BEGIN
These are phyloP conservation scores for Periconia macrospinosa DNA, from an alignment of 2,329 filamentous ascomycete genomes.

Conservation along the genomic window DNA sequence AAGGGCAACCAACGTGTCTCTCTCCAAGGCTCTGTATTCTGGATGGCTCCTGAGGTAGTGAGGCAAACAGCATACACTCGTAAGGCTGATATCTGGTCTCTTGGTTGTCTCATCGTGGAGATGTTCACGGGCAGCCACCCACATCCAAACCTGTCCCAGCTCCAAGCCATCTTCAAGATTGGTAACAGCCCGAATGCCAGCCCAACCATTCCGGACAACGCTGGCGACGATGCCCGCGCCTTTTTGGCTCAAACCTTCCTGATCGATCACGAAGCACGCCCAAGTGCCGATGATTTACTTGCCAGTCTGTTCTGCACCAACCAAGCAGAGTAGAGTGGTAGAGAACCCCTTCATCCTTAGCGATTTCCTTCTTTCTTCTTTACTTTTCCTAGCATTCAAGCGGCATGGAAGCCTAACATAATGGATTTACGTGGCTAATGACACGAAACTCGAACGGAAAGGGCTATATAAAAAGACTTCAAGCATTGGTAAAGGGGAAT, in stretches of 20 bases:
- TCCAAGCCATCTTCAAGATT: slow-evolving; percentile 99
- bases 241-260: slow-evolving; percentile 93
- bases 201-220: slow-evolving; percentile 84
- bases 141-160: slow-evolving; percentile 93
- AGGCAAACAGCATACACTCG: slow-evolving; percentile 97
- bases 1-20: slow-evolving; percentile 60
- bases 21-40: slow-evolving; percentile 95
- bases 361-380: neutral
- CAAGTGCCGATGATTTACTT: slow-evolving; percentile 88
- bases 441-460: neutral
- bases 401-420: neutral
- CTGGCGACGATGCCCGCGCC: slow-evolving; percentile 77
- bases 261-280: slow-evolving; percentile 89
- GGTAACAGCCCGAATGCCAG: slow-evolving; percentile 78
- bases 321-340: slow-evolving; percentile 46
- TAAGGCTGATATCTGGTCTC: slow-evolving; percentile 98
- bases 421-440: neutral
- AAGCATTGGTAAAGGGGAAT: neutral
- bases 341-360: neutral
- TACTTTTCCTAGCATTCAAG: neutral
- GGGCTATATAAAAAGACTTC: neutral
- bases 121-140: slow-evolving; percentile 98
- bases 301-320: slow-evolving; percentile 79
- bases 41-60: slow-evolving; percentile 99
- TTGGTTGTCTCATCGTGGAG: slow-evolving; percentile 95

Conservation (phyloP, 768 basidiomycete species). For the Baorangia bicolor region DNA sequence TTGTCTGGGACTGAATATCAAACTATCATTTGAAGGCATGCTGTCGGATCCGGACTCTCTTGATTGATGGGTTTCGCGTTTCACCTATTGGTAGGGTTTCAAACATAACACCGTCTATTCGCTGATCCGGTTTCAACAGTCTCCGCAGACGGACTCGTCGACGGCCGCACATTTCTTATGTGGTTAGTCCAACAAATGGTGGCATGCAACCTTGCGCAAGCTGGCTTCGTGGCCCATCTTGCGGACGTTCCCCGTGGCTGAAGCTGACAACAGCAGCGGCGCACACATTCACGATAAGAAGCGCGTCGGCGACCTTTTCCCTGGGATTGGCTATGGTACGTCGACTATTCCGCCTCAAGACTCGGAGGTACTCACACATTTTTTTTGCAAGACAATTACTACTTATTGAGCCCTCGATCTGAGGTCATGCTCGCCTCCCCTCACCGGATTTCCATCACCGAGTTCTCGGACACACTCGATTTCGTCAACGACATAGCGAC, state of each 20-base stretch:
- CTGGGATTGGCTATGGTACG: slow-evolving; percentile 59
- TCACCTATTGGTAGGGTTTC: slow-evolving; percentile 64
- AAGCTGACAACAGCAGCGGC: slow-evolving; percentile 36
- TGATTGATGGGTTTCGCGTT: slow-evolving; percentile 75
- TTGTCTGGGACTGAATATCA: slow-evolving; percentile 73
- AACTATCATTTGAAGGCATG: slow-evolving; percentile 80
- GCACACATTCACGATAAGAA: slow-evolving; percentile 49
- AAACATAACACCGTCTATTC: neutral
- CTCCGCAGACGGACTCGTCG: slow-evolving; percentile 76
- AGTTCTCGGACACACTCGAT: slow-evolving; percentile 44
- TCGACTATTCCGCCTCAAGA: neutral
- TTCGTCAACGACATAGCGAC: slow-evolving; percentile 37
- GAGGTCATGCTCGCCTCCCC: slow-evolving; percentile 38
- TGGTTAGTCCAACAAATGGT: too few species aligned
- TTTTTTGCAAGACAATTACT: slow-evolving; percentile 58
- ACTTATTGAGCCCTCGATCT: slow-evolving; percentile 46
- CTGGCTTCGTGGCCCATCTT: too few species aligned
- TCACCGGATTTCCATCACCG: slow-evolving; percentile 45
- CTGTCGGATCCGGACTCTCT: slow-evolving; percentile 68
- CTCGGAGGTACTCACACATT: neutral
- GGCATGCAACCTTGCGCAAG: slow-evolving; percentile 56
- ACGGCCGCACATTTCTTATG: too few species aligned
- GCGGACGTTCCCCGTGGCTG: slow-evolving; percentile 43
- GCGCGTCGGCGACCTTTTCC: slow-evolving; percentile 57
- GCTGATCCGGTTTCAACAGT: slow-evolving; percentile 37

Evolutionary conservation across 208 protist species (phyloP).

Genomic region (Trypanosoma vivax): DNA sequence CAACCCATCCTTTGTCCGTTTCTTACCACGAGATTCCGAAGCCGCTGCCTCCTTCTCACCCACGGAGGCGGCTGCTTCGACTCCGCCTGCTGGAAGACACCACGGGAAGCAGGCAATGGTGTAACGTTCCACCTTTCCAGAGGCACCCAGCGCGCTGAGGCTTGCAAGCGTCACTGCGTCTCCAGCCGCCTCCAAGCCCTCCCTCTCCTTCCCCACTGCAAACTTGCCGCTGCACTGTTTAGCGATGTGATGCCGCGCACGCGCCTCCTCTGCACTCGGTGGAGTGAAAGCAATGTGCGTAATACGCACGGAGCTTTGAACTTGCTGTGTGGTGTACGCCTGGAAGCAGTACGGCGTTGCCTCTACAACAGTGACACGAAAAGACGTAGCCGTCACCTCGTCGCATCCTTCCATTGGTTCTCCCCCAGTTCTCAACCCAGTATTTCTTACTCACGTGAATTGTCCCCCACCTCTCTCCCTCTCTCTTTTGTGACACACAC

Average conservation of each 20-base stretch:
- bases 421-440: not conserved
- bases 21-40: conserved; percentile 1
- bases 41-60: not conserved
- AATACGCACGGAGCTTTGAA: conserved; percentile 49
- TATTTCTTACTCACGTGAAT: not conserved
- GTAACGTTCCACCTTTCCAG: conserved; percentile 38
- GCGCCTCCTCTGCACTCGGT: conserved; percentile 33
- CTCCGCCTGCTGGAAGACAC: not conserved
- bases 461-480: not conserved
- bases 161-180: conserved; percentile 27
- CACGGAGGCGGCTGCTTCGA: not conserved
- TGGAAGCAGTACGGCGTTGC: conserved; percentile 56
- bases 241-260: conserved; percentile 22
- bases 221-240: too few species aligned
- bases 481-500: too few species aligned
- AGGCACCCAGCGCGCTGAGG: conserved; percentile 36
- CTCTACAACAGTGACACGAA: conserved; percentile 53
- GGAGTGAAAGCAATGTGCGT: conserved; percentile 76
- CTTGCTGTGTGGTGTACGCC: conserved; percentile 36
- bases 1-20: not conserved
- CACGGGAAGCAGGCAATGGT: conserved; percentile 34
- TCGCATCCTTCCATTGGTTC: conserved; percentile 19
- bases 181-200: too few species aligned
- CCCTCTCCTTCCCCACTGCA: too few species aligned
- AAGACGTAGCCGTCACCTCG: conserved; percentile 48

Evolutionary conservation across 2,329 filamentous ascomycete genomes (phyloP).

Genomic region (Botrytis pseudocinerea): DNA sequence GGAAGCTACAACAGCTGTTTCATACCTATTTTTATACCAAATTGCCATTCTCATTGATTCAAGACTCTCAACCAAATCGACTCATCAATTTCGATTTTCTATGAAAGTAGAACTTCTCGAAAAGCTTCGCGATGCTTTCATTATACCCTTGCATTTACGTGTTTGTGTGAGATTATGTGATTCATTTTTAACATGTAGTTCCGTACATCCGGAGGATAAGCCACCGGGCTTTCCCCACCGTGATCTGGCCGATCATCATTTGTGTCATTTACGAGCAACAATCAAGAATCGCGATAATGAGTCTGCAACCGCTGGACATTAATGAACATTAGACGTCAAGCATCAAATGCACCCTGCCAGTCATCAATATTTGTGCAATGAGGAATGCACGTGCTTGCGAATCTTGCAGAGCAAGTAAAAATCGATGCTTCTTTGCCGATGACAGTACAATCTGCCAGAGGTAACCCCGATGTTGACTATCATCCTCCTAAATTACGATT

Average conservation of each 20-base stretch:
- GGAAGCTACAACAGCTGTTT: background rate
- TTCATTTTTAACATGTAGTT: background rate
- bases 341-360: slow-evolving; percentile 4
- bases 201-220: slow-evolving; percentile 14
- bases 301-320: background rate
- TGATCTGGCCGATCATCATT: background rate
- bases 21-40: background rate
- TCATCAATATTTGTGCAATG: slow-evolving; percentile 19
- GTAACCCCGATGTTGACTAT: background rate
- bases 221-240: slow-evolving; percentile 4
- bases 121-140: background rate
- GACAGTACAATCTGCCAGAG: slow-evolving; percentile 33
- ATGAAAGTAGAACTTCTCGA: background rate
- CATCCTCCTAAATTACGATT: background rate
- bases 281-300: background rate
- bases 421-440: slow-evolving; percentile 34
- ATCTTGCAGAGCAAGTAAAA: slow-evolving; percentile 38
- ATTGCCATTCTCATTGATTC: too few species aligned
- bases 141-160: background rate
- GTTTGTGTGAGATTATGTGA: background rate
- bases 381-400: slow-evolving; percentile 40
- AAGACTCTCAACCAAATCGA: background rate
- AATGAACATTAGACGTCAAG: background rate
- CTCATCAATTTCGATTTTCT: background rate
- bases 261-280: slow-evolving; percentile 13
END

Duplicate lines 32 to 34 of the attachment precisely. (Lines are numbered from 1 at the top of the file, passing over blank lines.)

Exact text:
- TGATTGATGGGTTTCGCGTT: slow-evolving; percentile 75
- TTGTCTGGGACTGAATATCA: slow-evolving; percentile 73
- AACTATCATTTGAAGGCATG: slow-evolving; percentile 80